However functional animations are also rather difficult to create and mostly useless for interactive content. Interactive content behaves based on user input which is a constantly growing data stream. Putting in all of the previous input data wouldn’t be very efficient, consequently interactive animations are calculated iteratively.

Game Loop

Video games generally work by running a specific kind of endless loop, the so called gameloop. One iteration of the gameloop generates one frame that is displayed on the monitor. To do that, each gameloop iteration involves the following steps:

  • Read current data from all used input devices.
  • Calculate the next game state using game state from the previous frame and current input values.
  • Render a new frame based on current game state.
  • (Wait for VSync)

The interesting part of this is the game state. This is typically a list of game objects which each have properties like a position, orientation, speed and acceleration. Drawing a frame based on this data can be as easy as drawing an image for every game object at an offset based on its current position. It can get a little harder as one might have to incorporate rotations, camera views and 3D projections but even that is usually a straight forward process that can be performed sequentially for each game object. Advancing the game state can be as easy as for each game object adding the current acceleration to the current speed and adding the current speed to the current position. It can however become very complicated, when collissions have to be considered.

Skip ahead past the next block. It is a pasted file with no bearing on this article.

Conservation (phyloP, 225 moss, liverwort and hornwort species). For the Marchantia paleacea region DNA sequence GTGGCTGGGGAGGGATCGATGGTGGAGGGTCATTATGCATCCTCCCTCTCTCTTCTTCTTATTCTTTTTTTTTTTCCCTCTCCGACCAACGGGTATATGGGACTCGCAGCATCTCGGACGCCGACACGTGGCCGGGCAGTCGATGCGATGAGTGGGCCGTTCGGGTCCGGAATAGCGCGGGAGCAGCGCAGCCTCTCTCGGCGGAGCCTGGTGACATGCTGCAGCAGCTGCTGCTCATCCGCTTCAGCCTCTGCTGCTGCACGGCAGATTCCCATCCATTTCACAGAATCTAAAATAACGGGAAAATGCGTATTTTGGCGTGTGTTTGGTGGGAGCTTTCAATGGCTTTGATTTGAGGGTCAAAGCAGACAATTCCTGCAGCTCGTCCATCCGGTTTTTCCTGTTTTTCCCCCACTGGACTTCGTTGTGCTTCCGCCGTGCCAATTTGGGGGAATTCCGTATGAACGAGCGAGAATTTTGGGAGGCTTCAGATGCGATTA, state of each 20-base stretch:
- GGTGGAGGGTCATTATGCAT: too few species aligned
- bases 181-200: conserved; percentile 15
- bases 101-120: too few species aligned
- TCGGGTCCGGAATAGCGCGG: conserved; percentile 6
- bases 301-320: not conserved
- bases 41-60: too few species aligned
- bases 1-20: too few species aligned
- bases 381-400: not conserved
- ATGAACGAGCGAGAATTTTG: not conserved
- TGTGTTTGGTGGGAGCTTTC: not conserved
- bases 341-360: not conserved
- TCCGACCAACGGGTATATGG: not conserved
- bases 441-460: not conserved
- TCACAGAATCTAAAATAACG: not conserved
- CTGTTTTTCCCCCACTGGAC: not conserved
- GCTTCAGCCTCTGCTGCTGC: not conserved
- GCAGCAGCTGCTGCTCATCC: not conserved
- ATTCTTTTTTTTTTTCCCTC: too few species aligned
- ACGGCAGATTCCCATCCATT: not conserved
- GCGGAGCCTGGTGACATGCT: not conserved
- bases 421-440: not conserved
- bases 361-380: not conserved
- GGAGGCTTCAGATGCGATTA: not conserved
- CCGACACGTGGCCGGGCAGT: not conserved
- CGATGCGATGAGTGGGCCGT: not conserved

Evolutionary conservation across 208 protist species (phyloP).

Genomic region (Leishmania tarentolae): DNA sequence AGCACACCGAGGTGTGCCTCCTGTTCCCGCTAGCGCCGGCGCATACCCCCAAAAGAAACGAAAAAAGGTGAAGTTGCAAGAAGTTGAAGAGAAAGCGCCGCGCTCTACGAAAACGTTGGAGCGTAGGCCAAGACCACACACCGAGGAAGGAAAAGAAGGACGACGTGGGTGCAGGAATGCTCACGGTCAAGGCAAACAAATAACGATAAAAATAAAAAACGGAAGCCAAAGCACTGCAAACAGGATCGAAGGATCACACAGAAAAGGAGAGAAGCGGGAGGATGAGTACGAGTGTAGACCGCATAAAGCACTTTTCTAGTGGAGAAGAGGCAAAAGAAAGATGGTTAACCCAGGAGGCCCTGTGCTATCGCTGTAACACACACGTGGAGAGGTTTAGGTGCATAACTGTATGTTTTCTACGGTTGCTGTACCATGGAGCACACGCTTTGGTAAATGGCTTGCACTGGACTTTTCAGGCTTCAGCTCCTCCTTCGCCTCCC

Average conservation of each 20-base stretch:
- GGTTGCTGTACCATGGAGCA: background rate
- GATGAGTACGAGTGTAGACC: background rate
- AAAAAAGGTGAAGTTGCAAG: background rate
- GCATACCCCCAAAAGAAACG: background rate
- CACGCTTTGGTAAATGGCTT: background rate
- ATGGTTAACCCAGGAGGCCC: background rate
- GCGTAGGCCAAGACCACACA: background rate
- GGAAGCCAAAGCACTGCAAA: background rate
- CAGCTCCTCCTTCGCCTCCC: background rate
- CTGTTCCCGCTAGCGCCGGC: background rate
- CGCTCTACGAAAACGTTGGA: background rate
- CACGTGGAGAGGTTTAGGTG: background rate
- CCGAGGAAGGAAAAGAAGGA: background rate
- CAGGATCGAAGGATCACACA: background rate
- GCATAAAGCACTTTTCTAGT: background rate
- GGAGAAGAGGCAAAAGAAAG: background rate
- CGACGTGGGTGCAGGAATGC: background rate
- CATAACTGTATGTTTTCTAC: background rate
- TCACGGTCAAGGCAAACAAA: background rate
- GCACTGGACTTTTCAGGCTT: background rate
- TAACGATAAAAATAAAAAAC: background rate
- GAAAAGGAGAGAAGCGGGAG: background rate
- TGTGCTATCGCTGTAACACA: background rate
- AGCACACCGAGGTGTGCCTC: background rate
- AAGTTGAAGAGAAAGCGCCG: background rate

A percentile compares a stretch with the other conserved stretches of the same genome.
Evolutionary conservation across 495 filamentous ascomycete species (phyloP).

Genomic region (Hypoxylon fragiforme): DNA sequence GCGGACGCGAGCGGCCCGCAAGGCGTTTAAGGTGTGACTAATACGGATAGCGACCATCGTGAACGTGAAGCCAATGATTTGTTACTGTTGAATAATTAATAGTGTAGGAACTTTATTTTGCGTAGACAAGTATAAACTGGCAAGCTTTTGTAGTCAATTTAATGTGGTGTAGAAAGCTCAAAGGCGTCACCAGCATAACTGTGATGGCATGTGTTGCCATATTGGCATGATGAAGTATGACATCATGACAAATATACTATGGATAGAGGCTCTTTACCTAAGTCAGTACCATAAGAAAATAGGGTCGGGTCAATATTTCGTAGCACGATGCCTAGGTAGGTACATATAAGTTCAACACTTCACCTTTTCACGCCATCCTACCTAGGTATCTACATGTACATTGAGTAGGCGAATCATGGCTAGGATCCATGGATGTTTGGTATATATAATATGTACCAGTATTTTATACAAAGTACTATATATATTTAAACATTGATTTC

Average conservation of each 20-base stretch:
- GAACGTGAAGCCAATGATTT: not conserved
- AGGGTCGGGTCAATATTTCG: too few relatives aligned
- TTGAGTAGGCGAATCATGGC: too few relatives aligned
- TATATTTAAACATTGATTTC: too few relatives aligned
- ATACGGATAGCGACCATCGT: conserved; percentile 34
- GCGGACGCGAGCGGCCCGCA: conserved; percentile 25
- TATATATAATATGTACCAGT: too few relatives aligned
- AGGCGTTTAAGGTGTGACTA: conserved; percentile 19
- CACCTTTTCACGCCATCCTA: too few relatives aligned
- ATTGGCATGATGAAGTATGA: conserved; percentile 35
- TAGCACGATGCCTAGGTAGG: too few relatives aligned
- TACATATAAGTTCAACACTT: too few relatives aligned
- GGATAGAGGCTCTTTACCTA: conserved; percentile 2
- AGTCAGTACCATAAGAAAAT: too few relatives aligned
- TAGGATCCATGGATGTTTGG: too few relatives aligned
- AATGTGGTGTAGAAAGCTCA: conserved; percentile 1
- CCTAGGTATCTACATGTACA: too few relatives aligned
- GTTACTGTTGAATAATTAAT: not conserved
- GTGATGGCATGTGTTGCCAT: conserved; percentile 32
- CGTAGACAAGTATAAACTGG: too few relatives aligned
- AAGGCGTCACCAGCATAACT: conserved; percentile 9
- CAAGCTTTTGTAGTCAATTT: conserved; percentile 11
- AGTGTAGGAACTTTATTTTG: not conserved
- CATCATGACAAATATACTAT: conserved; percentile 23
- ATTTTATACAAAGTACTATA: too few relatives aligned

Generally when a collision between two objects is detected at a certain point in time, at that point in time both objects intersect each other. But a moveable game object (for example a ball) and a static game object (for example a wall) typically are not supposed to ever intersect. Therefore when the collision is detected the game tries to resolve the collision by moving the ball out of the wall and leaning it on the wall. When multiple game objects are involved this leads to little errors, because the movement of each object is calculated one after another while in reality everything would happen at once. Collision resolution therefore is just an approximation of what is supposed to happen. This approximation works better with smaller time steps. Therefore game logic usually works in fixed time steps which are independent of the actual framerate - otherwise game logic would work different depending on the speed of the computer it runs on. Those differences can stem from collision resolutions but also from more subtle things like rounding errors.

Even more complicated are collisions of two moving objects that should not intersect each other. Older games use a very simple trick to handle that e.g. “if (mario.collidesWith(koopa)) { gameover(); }”. But for things like moving platforms the game has to remember and update contact points - generally speaking game physics can become arbitrarily complex and the physics lectures will show how even that can be handled.